With Eugenio Montale and Salvatore Quasimodo, Giuseppe Ungaretti stands as a leader of contemporary Italian poetry. His is the first modern poetic idiom in Italian. He renewed interest in, and criticism of, the tradition of Italian poetry and is considered the father of the dominant school of poetry in Italy in the twentieth century, the hermetic school. Though he never won the Nobel Prize for Literature, he had a significant international reputation and influence. He won the most prestigious prizes in Italy; the earliest was the Gonfaloniere Prize in Venice in 1932, followed by the Premio Roma in 1949, the Premio Montefeltro from Urbino in 1960, and the Etna-Taormina International Poetry Prize in 1966. Outside Italy, his poetry was honored in 1956 when he shared the Knokke-le-Zoute Poetry Prize with Juan Ramón Jiménez and W. H. Auden; in 1970, he received the Books Abroad Award (now the Neustadt International Prize for Literature) at the University of Oklahoma.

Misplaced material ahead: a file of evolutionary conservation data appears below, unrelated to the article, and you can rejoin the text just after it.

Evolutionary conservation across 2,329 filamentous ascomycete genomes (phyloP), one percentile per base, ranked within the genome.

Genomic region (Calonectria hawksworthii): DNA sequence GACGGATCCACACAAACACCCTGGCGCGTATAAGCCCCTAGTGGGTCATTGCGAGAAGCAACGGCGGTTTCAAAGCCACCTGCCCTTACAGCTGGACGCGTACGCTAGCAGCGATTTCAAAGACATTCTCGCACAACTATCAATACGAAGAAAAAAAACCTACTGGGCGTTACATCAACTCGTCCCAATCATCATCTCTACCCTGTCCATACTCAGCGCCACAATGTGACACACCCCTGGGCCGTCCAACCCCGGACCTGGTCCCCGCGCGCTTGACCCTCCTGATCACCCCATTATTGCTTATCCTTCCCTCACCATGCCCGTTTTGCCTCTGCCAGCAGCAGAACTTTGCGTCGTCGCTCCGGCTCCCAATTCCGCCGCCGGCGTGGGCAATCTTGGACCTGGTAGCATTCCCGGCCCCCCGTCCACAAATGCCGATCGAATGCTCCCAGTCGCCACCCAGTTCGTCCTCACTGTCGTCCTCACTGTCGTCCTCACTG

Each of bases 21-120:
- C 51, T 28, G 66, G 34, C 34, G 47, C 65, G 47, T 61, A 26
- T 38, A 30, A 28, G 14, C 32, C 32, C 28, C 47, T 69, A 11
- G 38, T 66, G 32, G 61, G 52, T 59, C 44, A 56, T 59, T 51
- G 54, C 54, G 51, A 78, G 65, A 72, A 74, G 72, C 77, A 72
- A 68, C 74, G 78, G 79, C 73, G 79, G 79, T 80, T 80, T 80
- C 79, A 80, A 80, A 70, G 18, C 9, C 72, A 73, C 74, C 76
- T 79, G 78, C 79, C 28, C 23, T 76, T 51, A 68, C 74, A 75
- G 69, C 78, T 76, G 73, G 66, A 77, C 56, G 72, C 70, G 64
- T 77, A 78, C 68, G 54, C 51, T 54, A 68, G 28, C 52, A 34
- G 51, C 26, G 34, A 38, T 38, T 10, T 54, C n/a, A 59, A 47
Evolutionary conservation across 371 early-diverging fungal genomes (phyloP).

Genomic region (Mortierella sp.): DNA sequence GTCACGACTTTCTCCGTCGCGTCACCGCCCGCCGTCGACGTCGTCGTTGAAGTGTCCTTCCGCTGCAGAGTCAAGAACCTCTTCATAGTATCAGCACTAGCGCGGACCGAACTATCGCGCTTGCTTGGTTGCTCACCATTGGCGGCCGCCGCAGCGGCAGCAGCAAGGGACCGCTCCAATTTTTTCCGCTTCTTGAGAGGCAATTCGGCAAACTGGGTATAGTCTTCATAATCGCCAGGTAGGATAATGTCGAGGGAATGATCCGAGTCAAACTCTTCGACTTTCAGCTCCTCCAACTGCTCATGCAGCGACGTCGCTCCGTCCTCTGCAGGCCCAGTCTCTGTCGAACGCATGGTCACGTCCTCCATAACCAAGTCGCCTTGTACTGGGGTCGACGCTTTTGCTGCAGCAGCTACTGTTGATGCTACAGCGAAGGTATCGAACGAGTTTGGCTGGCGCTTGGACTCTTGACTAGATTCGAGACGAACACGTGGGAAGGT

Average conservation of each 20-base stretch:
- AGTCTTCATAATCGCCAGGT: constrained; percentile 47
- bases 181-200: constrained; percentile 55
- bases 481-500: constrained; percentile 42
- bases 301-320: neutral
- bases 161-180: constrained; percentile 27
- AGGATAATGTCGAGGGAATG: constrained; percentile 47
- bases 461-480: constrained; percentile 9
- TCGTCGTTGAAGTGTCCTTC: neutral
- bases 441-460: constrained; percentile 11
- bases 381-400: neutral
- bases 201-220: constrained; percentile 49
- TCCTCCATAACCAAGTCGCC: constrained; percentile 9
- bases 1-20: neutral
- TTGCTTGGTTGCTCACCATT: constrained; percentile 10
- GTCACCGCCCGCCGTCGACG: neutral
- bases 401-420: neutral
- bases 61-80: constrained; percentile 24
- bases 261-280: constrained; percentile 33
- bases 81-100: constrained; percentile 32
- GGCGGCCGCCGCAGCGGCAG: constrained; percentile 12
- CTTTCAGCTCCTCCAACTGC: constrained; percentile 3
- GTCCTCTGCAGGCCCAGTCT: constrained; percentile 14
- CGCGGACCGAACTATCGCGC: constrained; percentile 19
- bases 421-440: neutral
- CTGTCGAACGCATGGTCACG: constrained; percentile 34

Ungaretti was perhaps the major voice in establishing Leopardi as the most important traditional influence on Italian poetry of the first half of the twentieth century, for he found in Leopardi a bridge between his own poetics and the long Italian tradition that had begun with Petrarch. He also wrote significantly of Baroque poetry, of Shakespeare and Blake, and of several poets of the French tradition.
Difficult in its austere, understated beginnings, Ungaretti’s poetry grew deeper and yet more complex as he became responsive to traditional metrics; indeed, he was often accused of purposeful obscurity. There was no doubt, however, that Ungaretti spoke to other poets, for when Francesco Flora called his poetry “hermetic” because of its subjective content, involuted forms, and French Symbolist influences, he was unwittingly acknowledging Ungaretti’s leading position in Italian poetry. Ungaretti himself, however, did not remain within what came to be called the hermetic school. The hermetics, it might be claimed, developed mannerisms and an abstruse poetic idiom. Ungaretti, with a possible exception here and there, though writing a difficult poetry, always used that difficulty to intensify communication, and not merely for its own sake.